40. Final Thoughts… Wrap up your final thoughts, and restate your opinions in the last paragraph on the essay.

  41. Reasons to Know How to Write a Persuasive Essay… • Emphasizes critical thinking and analysis skills • Relativity: Writing to a newspaper on a local/national issue that concerns you • Or to sway a institution/company’s decision • Provides practice for college admissions/cover letter writing • Required to demonstrate this skill on the Standardized Testing

  42. Persuasive Techniques are Everywhere! • http://www.youtube.com/watch?v=jaGJNxCxB-s&feature=related

  43. Bringing Life to Persuasive Writing Who CARES? That’s SO TRUE!

  44. Having a Strong VOICE in your Writing • You feel a strong connection to the writer’s… • Emotion • Energy • Conviction • Integrity • …you feel SOMETHING!

  45. Voice is… • Person behind the words • Reader Writer • Involvement • Awareness of audience • Individualistic • Expressive

  46. Who’s Voice is This? 8:00 am – Dog food! My favorite thing! 9:30 am – A car ride! My favorite thing! 9:40 am – A walk in the park! My favorite thing! 10:30 am – Got rubbed and petted! My favorite thing! 12:00 pm – Lunch! My favorite thing! 1:00 pm – Played in the yard! My favorite thing! 3:00 pm – Wagged my tail! My favorite thing! 5:00 pm – Milk bones! My favorite thing! 7:00 pm – Got to play ball! My favorite thing! 8:00 pm – Wow! Watched TV with the people! My favorite thing! 11:00 pm – Sleeping on the bed! My favorite thing!

  47. Who’s Voice is This? Day 983 of my captivity. My captors continue to taunt me with bizarre little dangling objects. They dine lavishly on fresh meat, while the other inmates and I are fed hash or some sort of dry nuggets. Although I make my contempt for the rations perfectly clear, I nevertheless must eat something in order to keep up my strength. The only thing that keeps me going is my dream of escape. In an attempt to disgust them I once again vomit on the carpet. Today I decapitated a mouse and dropped its headless body at their feet. I had hoped this would strike fear into their hearts, since it clearly demonstrates what I am capable of. However, they merely made condescending comments about what a ‘good little hunter’ I am. There was some sort of assembly of their accomplices tonight.

  48. Who’s Voice is This? I was placed in solitary confinement for the duration of the event. However, I could hear the noises and smell the food. I overheard that my confinement was due to the power of ‘allergies.’ I must learn what this means and how to use it to my advantage… Today I was almost successful in an attempt to assassinate one of my tormentors by weaving around his feet as he was walking. I must try this again tomorrow – but at the top of the stairs. I am convinced that the other prisoners here are flunkies and snitches. The dog receives special privileges. He is regularly released – and seems to be more than willing to return. He is obviously an idiot. The bird has got to be an informant. I observe him communicating with the guards regularly. I am certain that he reports my every move. My captors have arranged protective custody for him in an elevated cell, so he is safe. For now…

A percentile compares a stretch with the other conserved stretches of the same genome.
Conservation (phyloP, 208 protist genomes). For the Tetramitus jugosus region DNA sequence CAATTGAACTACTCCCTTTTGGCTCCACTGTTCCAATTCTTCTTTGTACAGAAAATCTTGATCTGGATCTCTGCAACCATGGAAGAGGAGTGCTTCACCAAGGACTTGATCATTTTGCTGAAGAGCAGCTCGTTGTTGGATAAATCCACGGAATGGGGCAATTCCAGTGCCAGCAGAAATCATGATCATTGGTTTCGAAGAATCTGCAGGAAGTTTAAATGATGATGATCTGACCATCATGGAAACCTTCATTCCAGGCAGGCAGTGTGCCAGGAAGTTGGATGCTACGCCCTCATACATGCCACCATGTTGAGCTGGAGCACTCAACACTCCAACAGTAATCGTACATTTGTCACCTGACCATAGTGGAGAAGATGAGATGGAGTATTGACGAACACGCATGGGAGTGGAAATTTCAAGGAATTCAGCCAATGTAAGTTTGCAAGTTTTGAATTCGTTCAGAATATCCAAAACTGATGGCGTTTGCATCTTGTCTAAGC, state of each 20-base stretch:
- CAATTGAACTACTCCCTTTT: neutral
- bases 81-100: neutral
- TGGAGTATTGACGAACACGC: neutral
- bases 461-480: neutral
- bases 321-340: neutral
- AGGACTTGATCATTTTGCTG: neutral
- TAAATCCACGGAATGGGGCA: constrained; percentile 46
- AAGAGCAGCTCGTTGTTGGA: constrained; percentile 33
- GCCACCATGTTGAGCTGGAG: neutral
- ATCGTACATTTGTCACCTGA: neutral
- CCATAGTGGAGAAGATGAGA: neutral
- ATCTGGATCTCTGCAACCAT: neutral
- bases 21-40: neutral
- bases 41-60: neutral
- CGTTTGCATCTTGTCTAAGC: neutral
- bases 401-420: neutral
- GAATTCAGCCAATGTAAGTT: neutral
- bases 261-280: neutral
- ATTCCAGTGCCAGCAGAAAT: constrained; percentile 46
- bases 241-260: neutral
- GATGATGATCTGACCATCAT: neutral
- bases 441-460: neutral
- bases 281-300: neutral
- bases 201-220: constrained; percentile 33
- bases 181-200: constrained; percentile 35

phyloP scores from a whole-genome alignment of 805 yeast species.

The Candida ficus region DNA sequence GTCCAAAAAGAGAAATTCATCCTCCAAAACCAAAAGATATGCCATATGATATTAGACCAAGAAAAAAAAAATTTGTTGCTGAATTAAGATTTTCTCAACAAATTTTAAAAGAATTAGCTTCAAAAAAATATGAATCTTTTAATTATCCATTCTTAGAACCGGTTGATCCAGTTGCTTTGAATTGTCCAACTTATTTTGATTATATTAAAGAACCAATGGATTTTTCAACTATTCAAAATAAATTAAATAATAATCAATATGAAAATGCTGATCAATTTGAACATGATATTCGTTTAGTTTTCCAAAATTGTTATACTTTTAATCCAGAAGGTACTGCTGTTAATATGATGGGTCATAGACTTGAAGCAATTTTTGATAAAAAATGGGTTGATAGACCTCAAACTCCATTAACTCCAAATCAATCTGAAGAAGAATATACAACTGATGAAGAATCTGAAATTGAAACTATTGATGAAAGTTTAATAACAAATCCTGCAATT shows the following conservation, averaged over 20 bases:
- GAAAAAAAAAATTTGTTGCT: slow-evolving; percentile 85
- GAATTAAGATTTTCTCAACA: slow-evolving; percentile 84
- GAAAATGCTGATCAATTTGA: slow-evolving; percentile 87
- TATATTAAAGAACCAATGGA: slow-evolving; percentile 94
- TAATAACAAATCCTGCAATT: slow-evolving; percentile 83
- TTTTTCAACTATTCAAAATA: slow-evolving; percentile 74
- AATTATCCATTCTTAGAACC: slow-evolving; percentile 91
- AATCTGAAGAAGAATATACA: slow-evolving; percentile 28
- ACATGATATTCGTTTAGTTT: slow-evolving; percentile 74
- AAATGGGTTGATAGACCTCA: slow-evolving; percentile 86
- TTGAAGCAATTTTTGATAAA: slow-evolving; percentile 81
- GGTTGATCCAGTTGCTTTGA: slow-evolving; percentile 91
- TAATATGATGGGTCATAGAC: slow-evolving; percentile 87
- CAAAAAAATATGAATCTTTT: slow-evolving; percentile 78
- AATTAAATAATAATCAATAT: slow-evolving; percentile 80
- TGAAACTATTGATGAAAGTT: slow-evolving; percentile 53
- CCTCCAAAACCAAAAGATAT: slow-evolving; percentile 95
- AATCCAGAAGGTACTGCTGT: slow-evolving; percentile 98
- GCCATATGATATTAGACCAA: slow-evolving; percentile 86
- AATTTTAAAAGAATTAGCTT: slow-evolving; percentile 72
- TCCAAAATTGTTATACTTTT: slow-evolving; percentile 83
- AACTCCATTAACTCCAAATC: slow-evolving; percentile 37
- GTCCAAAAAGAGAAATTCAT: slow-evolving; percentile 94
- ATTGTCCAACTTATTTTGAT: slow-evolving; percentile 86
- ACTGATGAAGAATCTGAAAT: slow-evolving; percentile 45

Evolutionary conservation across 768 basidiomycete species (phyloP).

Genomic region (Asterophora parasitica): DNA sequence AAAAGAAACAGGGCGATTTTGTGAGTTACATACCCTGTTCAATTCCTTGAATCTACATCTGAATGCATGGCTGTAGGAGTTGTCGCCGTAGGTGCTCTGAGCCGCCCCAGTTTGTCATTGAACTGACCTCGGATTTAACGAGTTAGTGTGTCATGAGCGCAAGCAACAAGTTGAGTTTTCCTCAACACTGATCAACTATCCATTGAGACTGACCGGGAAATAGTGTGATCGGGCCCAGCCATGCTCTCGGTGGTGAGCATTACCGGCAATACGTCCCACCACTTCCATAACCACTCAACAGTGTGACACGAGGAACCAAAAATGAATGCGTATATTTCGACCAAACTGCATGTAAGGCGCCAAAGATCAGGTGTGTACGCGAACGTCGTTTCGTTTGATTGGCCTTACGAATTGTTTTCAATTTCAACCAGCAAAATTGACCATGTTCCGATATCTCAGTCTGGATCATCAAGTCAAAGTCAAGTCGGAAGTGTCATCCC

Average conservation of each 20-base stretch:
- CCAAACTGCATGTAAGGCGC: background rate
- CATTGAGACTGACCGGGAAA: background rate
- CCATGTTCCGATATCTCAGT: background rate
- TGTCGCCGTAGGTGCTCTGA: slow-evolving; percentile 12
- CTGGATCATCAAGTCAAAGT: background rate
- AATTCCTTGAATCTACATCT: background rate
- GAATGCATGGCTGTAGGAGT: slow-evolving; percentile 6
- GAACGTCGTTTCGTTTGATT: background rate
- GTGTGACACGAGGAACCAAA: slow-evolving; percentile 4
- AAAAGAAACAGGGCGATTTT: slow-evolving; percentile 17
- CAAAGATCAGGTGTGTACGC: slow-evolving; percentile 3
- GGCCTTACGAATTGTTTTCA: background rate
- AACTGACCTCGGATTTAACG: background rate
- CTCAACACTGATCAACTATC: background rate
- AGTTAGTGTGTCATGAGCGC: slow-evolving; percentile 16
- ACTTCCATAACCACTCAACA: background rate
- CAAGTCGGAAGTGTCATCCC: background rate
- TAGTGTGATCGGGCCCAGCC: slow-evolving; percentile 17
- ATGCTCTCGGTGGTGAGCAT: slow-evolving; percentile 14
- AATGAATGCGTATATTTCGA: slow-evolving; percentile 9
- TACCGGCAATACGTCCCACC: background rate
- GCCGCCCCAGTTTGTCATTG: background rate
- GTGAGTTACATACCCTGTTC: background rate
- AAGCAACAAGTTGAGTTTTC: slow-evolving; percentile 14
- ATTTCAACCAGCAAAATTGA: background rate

49. SAMPLE ESSAYS • Be certain to: • Read each paragraph carefully more than once to see what makes this sample essay a good one. • Review actual graded NJ ASK persuasive essays on the class website. • Note the scores and understand WHY they received them. • Note the strengths AND the weaknesses!!

  50. School Year-Round: 45 days on and 15 days off, or 10 months on and 2 months offStudent Example – INTRODUCTION paragraph The final bell rings. It’s the last day of school, and summer has finally come! Students don’t have to think about school for at least another 2 1/2 months. That is the way it should always be. Schools should continue using the traditional calendar and not a year-round schedule(position). There are numerous downsides to year-round schooling. It has no positive effects on education (1), it adds to costs (2), and it disrupts the long-awaited summer vacation (3). Student’s Opinion Student’s 3 reasons OPINION + 3 REASONS = THESIS STATEMENT